“Ella (Road) then came to us with the idea of Madam Ching – this incredible character from history – and it all knitted together thanks to her.”
Instead, the episode sputtered and chugged its way over the finish line, with fatigue and nihilism, hoping to wake audiences as it teased the forthcoming finale in the fall, or hoping to ruffle feathers amongst viewers about the Doctor once again having a love interest, this time over Yas.
When questioned about the relationship, Chibnall said:
“I think really, in Eve of the Daleks, both Yaz and the Doctor have hinted that they have feelings that they are suppressing and keeping quiet about.”
However, in the episode, the Doctor states that she has never felt so strongly about someone before as she does for Yas, which audiences would be remiss to presume the Doctor, in their infinite lifespan, has forgotten the heartbreaking tale of how Rose became trapped in a parallel world.
Though, to give credit, the prosthetics, costume design, and in-camera effects are well achieved. The Sea Devils, similar in the backstory to the Silurians, were menacing, and the blinkering eyes, facial expressions and grandeur were frightening.
Even if when shot in high definition you can see the outline of the performer attempting to deliver their lines through the costume, I was still amazed by the level of quality of the Sea Devils’ costume, and it added to the ominous role they played for the first time in several decades.
Further to this, the Sea Devils’ motive was clear from the beginning. Flood the Earth for the oppurtunity to take back what was theirs before mankind developed and habited the land.
On the back of this, I was therefore curious as to why the full Legend of the Sea Devils episode was set in the 16th and 19th centuries, as the episode could easily have been set in the future, becoming a tongue in cheek message about global warming becoming an ever-present threat, and the Sea Devils were just causing havoc against us, humans, for trying to revert the damage already made.
Why flood the Earth in the 19th century when in the 21st century, we’re doing it all by ourselves.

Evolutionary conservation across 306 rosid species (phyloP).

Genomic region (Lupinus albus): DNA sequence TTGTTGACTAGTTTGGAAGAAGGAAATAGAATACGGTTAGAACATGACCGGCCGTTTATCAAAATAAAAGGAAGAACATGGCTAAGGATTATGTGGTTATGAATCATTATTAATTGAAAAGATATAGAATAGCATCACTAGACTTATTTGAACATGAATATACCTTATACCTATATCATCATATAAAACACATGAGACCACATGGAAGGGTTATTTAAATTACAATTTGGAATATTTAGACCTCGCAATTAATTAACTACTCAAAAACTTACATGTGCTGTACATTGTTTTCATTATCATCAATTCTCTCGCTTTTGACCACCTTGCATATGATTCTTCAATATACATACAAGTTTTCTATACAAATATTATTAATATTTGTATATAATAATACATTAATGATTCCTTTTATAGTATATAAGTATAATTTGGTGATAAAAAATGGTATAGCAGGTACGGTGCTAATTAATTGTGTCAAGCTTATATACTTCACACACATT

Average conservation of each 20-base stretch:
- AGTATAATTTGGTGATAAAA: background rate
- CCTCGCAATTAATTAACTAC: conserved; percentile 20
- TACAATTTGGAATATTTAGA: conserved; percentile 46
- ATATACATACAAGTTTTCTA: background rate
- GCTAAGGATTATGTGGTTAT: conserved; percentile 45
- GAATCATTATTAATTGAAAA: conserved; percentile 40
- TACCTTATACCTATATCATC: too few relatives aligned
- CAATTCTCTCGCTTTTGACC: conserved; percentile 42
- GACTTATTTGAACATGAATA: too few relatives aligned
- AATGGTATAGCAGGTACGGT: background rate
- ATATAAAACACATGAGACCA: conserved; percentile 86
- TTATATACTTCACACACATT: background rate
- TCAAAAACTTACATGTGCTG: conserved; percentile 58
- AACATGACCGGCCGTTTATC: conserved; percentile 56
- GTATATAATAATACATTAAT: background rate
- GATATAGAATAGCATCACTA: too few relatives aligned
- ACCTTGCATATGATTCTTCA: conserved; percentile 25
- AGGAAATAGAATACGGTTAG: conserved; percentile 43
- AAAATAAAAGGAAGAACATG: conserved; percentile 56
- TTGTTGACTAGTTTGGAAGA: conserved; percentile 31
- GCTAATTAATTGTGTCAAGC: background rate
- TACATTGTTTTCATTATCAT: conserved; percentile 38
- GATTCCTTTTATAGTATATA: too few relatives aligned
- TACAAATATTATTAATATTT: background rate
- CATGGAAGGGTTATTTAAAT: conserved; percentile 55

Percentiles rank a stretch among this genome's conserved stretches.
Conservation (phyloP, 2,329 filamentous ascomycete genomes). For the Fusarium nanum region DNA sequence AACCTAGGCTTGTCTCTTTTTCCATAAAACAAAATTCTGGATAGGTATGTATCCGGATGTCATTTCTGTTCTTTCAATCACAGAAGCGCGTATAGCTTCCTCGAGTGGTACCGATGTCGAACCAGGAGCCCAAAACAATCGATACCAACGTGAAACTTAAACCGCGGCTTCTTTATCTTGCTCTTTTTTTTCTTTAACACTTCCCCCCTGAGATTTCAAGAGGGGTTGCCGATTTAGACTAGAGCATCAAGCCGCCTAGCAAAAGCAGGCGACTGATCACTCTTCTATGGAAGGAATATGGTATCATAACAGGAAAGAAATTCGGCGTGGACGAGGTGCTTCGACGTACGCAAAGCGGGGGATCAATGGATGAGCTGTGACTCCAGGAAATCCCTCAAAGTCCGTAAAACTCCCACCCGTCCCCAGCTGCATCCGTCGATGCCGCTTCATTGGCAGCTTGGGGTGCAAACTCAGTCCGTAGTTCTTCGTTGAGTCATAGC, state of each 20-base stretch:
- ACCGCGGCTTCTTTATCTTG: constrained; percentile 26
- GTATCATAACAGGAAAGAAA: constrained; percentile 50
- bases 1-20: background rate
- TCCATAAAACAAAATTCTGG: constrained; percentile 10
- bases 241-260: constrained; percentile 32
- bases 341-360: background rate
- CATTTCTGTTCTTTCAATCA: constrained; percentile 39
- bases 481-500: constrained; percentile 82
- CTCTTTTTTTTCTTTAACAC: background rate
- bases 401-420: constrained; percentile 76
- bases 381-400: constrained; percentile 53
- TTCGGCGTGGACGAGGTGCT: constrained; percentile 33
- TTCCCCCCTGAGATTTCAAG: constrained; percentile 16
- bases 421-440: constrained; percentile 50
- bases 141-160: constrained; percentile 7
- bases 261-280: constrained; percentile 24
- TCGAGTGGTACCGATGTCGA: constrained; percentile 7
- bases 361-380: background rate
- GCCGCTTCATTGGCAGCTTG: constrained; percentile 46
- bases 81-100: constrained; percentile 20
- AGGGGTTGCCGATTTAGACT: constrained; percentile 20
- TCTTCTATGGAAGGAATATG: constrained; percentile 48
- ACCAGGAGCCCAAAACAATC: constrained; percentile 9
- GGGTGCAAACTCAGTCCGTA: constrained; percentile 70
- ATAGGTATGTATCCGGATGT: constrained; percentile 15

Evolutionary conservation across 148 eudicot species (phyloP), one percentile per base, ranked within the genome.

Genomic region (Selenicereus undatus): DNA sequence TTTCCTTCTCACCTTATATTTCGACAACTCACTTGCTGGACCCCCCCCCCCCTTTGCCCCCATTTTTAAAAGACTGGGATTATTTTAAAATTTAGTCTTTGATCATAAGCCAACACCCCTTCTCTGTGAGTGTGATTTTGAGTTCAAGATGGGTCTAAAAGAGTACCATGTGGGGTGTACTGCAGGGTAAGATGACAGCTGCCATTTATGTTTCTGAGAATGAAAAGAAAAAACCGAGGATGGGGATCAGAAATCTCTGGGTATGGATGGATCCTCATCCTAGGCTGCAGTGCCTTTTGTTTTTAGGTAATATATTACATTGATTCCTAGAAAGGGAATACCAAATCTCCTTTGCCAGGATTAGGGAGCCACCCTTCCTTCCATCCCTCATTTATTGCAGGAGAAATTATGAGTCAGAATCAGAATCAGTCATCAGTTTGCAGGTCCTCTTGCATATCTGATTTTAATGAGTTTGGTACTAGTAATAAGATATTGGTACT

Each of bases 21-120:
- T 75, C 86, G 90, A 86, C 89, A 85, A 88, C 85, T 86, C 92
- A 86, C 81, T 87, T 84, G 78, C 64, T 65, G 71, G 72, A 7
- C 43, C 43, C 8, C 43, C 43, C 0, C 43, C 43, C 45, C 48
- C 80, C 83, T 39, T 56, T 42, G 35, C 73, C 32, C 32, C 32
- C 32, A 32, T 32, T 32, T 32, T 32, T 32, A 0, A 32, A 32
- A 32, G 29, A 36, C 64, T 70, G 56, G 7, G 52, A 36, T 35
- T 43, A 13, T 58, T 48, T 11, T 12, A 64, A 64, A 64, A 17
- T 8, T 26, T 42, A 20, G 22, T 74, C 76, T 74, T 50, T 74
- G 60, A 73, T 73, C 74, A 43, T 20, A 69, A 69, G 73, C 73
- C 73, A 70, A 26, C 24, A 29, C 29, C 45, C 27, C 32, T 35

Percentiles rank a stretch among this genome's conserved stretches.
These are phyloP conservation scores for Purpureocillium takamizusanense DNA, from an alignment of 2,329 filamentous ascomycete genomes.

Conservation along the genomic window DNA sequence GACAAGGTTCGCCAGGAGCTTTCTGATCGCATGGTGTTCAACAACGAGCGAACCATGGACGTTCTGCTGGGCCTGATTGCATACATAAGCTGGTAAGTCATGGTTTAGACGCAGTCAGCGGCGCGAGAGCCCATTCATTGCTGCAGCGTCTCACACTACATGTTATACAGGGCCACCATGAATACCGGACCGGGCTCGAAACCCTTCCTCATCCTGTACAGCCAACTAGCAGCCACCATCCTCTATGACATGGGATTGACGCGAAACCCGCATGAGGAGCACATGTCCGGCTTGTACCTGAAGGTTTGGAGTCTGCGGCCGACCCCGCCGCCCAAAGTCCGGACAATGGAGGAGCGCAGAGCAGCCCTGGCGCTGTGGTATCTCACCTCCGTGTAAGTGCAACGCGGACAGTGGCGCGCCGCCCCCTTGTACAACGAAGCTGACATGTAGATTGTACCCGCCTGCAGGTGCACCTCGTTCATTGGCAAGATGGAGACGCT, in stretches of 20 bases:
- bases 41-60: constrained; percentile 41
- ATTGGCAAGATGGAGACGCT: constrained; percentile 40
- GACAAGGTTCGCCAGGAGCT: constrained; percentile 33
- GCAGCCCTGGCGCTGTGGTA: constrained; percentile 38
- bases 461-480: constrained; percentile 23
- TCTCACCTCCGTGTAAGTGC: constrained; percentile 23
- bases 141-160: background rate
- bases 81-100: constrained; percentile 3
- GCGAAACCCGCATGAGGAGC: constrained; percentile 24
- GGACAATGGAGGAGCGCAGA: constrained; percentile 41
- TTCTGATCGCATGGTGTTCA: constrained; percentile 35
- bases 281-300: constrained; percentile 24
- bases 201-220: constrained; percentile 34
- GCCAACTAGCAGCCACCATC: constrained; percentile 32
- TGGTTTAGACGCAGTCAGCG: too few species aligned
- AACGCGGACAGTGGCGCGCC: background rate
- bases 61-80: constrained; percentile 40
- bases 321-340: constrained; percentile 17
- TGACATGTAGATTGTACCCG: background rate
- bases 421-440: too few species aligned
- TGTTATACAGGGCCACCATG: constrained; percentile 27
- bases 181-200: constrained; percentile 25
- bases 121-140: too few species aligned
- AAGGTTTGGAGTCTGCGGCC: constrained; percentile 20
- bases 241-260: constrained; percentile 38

But, in an episode designed to be a teaser for Jodie Whittaker’s finale episode later this year, we would be insane to expect greatness from consistent mediocrity. And Doctor Who: Legend of the Sea Devils definitely delivers mediocrity.
Doctor Who: One Last Hurrah
It seems for this reason, that the show is putting all its easter eggs in one basket for the Centenary episode.
With the Master (Sacha Dhawan), Cybermen, and the Daleks all appearing for the first time ever in the episode, it will be Chibnall and Whittaker’s last foray into the science-fiction show.
The trailer for the feature-film length episode will also see the return of two former companions, Tegan Jovanka (Janet Fielding) and Ace (Sophie Aldred) as well as Kate Lethbridge-Stewart (Jemma Redgrave) and the return of Vinder (Jacob Anderson).
Fan-favourite Ace, who was the companion to Slyvester McCoy’s seventh Doctor between 1987 and 1989 when the show was pulled from the air, will be most memorable to audiences as the companion who struck a Dalek with a baseball bat in true anarchistic mode.
Sophie Aldred performed as Ace in promotional material for a Doctor Who DVD collection in 2019, as well as authored a book based on her character, At Childhood’s End, and during her role as Ace fought against the Master, Daleks, Sea Devils, Cybermen, and bad writing.
Speaking of her return, Aldred said, “It’s been quite a challenge to have such a big secret to keep, even from my family, and I couldn’t be more thrilled and excited to have been asked back.
I hope everyone enjoys it as much as I adored being part of the TARDIS team again.”
Doctor Who will air later this autumn with a feature-length episode to celebrate the BBC having its centenary.
It is expected that Jodie Whittaker’s replacement as the Doctor will be announced in the coming weeks ahead of showrunner Russel T. Davies returning alongside Bad Wolf Productions.